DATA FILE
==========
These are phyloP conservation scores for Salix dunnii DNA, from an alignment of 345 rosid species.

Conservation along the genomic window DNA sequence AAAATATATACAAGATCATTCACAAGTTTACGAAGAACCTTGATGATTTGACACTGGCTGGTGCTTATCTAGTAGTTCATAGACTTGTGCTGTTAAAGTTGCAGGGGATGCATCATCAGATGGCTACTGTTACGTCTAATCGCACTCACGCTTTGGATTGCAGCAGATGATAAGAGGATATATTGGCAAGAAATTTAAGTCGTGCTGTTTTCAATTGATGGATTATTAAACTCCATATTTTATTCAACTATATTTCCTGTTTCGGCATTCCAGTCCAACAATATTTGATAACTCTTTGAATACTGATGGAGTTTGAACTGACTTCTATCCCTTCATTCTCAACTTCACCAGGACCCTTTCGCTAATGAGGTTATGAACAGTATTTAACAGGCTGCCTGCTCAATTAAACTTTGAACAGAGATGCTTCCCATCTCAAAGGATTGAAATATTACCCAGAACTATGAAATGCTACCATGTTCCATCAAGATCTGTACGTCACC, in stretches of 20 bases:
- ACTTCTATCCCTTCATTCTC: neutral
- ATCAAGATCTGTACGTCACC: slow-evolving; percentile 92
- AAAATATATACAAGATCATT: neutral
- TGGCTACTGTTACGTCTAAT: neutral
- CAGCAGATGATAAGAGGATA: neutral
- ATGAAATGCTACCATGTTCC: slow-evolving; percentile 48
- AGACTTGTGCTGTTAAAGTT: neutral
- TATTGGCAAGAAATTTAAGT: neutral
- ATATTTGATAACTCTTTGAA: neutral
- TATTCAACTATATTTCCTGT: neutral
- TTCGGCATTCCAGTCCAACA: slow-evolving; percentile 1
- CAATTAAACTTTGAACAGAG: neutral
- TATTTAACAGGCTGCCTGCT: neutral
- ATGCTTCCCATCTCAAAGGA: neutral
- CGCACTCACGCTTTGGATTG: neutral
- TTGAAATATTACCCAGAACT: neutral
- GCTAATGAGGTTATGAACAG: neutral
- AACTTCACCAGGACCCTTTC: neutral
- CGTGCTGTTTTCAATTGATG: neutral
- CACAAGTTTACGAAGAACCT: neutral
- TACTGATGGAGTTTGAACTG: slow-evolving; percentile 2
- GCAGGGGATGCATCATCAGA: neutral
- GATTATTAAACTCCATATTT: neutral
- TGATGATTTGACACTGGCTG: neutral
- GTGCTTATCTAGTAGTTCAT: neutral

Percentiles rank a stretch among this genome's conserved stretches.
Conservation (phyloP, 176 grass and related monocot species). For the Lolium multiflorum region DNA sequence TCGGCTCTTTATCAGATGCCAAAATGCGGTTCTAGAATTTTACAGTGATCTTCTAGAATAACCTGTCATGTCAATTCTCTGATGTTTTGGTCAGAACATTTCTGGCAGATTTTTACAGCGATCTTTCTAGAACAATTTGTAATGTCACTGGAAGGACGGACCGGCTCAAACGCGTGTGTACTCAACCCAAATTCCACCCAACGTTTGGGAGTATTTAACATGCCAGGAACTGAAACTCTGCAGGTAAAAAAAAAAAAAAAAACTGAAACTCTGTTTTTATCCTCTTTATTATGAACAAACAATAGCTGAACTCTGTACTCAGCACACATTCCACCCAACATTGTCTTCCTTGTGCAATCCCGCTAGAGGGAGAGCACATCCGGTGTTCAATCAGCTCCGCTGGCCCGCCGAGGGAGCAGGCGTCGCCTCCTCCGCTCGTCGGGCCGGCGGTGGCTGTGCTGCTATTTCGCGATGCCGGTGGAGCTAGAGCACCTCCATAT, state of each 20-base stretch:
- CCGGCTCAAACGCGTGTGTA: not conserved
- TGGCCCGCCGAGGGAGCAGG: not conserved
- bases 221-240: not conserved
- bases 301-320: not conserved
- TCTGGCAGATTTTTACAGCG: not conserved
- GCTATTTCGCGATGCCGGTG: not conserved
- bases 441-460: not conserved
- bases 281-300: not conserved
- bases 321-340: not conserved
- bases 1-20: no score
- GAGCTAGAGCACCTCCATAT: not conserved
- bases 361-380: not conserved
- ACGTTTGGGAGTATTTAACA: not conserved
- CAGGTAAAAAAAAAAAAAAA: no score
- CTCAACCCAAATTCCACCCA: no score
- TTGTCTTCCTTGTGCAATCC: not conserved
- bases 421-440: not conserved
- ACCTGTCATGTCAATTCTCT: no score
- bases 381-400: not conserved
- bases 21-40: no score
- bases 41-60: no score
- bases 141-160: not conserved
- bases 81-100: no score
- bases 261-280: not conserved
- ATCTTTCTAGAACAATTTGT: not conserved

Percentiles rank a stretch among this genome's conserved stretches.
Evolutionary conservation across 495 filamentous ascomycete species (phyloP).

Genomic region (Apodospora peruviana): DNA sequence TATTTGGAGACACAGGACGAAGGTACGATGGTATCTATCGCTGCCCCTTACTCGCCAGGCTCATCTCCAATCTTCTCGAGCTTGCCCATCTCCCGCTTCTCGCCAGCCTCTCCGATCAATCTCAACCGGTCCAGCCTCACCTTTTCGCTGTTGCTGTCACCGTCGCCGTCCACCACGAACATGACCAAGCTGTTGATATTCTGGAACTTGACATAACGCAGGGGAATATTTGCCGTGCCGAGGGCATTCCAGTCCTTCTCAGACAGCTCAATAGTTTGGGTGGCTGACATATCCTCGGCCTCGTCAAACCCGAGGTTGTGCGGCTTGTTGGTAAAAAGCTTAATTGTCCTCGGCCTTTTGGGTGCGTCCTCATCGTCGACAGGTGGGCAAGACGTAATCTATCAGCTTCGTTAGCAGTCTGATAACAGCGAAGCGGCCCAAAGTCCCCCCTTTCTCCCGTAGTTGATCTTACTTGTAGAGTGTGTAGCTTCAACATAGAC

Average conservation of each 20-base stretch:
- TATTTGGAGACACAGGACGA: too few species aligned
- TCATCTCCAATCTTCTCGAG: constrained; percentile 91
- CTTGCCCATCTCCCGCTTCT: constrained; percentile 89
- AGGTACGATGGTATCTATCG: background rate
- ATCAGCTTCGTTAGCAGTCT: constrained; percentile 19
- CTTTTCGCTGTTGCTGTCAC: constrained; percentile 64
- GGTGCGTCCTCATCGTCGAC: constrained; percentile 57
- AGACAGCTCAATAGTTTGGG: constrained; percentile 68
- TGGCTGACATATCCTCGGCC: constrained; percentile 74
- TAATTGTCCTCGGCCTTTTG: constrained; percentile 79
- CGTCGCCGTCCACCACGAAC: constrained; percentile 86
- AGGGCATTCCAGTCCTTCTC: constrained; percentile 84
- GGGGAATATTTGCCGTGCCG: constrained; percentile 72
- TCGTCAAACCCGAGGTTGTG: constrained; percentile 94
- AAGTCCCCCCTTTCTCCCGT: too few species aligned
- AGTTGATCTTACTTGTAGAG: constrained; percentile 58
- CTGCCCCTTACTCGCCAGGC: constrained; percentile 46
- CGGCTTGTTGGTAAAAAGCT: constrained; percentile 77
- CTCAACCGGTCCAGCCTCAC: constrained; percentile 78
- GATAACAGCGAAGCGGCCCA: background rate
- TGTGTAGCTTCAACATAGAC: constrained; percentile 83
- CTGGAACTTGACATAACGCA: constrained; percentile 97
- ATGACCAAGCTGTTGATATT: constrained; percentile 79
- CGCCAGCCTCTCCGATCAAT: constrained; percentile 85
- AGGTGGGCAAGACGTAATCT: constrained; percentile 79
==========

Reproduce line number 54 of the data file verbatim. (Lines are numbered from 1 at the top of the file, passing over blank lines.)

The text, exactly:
- ATCTTTCTAGAACAATTTGT: not conserved